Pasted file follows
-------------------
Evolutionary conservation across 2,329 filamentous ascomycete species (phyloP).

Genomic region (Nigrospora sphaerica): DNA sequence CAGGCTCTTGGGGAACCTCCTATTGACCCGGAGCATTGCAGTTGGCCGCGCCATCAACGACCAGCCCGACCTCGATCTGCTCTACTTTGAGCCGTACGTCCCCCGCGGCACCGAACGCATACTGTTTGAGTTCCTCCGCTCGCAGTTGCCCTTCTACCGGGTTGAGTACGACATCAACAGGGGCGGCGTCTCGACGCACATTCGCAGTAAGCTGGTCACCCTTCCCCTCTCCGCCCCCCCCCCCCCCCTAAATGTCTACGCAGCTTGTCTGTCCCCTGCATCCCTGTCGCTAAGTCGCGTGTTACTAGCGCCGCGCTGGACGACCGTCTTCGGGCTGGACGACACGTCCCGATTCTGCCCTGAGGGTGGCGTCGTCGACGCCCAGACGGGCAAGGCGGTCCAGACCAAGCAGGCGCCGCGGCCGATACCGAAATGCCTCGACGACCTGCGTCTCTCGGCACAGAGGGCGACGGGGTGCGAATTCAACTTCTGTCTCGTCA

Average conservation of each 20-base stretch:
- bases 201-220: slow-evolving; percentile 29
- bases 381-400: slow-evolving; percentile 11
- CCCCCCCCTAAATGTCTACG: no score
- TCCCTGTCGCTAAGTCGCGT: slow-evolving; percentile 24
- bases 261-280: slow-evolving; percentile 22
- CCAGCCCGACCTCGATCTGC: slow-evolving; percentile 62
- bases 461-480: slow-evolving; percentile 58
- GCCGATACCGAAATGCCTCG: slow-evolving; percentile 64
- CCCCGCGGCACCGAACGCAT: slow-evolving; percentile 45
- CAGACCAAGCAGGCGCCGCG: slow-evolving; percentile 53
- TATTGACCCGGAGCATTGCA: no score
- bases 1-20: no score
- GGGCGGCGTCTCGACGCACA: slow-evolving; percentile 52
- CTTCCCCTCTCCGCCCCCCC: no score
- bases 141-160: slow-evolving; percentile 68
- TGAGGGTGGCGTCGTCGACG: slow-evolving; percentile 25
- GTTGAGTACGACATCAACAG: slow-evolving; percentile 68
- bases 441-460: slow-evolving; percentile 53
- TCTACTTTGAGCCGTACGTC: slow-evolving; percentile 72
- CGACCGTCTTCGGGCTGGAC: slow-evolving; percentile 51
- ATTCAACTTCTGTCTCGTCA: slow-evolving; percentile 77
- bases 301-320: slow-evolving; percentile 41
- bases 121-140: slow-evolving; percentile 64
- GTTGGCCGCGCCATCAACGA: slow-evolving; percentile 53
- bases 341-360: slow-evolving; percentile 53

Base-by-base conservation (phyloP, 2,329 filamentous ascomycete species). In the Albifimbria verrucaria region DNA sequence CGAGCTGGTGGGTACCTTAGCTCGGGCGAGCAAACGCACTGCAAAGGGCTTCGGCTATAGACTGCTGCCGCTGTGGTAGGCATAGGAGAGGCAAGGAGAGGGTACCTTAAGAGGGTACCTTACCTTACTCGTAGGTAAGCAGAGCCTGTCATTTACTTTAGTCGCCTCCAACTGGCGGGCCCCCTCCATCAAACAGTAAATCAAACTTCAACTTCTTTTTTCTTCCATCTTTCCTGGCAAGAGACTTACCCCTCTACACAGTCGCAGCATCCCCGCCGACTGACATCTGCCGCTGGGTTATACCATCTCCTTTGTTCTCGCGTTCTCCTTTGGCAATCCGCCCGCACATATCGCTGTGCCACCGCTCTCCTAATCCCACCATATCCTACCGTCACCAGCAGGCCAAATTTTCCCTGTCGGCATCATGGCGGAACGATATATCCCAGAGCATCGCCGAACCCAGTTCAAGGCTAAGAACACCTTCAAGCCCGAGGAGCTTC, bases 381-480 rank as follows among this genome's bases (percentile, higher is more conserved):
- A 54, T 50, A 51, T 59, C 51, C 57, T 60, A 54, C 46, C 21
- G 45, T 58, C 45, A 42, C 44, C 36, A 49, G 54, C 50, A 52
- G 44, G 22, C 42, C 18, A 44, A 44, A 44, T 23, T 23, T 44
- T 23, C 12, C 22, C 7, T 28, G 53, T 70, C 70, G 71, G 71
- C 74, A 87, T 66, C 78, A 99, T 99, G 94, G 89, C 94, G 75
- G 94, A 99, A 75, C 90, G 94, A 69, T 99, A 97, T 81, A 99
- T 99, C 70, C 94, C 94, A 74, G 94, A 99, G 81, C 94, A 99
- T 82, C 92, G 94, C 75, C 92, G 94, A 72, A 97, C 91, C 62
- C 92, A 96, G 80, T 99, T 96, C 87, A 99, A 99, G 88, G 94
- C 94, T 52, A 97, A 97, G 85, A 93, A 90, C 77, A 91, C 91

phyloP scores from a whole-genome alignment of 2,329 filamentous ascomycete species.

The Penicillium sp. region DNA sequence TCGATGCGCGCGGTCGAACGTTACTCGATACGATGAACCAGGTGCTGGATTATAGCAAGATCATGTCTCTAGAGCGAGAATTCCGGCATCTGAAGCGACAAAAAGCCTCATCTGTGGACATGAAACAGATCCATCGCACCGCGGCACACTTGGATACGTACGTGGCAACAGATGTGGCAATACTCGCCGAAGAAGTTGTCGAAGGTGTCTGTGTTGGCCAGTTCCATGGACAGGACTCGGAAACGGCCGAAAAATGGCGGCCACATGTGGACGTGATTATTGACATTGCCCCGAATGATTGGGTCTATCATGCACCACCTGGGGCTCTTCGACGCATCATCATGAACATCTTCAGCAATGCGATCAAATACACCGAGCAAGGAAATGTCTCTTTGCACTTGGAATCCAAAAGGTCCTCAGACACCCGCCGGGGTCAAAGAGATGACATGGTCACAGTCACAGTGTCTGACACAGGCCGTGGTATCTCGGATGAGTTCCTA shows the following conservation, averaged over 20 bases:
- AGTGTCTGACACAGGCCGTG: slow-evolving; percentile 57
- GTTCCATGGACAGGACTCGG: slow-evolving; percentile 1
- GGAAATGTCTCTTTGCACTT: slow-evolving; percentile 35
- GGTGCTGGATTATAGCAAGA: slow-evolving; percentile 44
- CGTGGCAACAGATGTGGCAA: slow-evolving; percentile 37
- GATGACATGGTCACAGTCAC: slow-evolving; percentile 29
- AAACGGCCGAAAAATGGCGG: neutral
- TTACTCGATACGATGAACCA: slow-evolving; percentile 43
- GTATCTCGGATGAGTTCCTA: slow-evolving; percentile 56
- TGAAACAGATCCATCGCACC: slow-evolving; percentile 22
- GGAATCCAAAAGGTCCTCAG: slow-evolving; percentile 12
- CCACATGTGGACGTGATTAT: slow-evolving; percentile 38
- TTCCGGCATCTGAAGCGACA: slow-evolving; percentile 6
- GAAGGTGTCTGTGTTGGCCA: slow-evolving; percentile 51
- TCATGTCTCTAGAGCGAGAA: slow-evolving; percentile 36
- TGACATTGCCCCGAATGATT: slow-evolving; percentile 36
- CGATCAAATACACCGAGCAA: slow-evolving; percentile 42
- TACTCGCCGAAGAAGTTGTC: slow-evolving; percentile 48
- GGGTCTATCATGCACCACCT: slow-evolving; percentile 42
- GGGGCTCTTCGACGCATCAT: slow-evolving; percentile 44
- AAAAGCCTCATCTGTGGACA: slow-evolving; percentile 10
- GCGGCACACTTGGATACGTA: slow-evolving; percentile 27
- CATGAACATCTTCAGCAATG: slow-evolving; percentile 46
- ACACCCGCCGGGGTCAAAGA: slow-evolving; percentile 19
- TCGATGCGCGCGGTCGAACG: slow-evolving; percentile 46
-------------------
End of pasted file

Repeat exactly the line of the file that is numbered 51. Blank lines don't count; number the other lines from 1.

- TGAAACAGATCCATCGCACC: slow-evolving; percentile 22